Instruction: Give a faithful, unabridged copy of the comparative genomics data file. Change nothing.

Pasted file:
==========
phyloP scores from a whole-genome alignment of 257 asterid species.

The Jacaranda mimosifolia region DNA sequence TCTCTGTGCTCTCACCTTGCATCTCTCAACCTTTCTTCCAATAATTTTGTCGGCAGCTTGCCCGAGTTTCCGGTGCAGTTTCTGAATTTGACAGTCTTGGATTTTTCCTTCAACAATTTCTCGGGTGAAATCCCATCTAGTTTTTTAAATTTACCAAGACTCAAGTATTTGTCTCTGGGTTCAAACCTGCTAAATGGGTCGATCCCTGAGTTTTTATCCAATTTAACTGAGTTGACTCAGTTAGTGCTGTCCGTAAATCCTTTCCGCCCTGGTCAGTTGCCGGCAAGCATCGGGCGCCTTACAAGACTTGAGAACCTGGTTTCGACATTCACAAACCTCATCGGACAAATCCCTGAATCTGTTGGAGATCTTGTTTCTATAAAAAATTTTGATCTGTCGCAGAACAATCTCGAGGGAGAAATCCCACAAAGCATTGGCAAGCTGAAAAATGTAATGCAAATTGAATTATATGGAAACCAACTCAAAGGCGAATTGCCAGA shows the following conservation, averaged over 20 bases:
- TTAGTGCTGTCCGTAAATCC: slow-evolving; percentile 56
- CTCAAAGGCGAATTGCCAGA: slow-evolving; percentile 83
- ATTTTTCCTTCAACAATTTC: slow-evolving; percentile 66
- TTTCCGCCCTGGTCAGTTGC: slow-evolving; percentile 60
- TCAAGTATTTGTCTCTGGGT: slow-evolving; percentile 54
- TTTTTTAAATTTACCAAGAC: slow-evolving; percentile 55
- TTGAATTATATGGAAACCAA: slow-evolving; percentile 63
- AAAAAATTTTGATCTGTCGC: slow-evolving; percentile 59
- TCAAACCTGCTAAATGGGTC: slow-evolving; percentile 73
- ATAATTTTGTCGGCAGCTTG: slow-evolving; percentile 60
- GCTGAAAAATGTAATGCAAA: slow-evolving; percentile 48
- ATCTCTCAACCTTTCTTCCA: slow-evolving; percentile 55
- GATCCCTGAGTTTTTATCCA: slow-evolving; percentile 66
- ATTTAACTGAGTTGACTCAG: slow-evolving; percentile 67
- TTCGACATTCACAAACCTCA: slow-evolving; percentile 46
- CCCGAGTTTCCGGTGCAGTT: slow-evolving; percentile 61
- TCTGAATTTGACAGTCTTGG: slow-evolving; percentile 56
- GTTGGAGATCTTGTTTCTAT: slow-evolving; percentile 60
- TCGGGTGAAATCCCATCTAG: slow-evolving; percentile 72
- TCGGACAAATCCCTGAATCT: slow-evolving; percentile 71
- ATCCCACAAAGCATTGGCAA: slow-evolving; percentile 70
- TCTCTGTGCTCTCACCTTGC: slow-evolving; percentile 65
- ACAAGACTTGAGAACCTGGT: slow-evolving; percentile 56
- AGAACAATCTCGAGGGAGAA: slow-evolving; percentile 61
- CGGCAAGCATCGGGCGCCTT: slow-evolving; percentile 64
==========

phyloP scores from a whole-genome alignment of 257 asterid species.

The Jacaranda mimosifolia region DNA sequence TCTCTGTGCTCTCACCTTGCATCTCTCAACCTTTCTTCCAATAATTTTGTCGGCAGCTTGCCCGAGTTTCCGGTGCAGTTTCTGAATTTGACAGTCTTGGATTTTTCCTTCAACAATTTCTCGGGTGAAATCCCATCTAGTTTTTTAAATTTACCAAGACTCAAGTATTTGTCTCTGGGTTCAAACCTGCTAAATGGGTCGATCCCTGAGTTTTTATCCAATTTAACTGAGTTGACTCAGTTAGTGCTGTCCGTAAATCCTTTCCGCCCTGGTCAGTTGCCGGCAAGCATCGGGCGCCTTACAAGACTTGAGAACCTGGTTTCGACATTCACAAACCTCATCGGACAAATCCCTGAATCTGTTGGAGATCTTGTTTCTATAAAAAATTTTGATCTGTCGCAGAACAATCTCGAGGGAGAAATCCCACAAAGCATTGGCAAGCTGAAAAATGTAATGCAAATTGAATTATATGGAAACCAACTCAAAGGCGAATTGCCAGA shows the following conservation, averaged over 20 bases:
- TTAGTGCTGTCCGTAAATCC: slow-evolving; percentile 56
- CTCAAAGGCGAATTGCCAGA: slow-evolving; percentile 83
- ATTTTTCCTTCAACAATTTC: slow-evolving; percentile 66
- TTTCCGCCCTGGTCAGTTGC: slow-evolving; percentile 60
- TCAAGTATTTGTCTCTGGGT: slow-evolving; percentile 54
- TTTTTTAAATTTACCAAGAC: slow-evolving; percentile 55
- TTGAATTATATGGAAACCAA: slow-evolving; percentile 63
- AAAAAATTTTGATCTGTCGC: slow-evolving; percentile 59
- TCAAACCTGCTAAATGGGTC: slow-evolving; percentile 73
- ATAATTTTGTCGGCAGCTTG: slow-evolving; percentile 60
- GCTGAAAAATGTAATGCAAA: slow-evolving; percentile 48
- ATCTCTCAACCTTTCTTCCA: slow-evolving; percentile 55
- GATCCCTGAGTTTTTATCCA: slow-evolving; percentile 66
- ATTTAACTGAGTTGACTCAG: slow-evolving; percentile 67
- TTCGACATTCACAAACCTCA: slow-evolving; percentile 46
- CCCGAGTTTCCGGTGCAGTT: slow-evolving; percentile 61
- TCTGAATTTGACAGTCTTGG: slow-evolving; percentile 56
- GTTGGAGATCTTGTTTCTAT: slow-evolving; percentile 60
- TCGGGTGAAATCCCATCTAG: slow-evolving; percentile 72
- TCGGACAAATCCCTGAATCT: slow-evolving; percentile 71
- ATCCCACAAAGCATTGGCAA: slow-evolving; percentile 70
- TCTCTGTGCTCTCACCTTGC: slow-evolving; percentile 65
- ACAAGACTTGAGAACCTGGT: slow-evolving; percentile 56
- AGAACAATCTCGAGGGAGAA: slow-evolving; percentile 61
- CGGCAAGCATCGGGCGCCTT: slow-evolving; percentile 64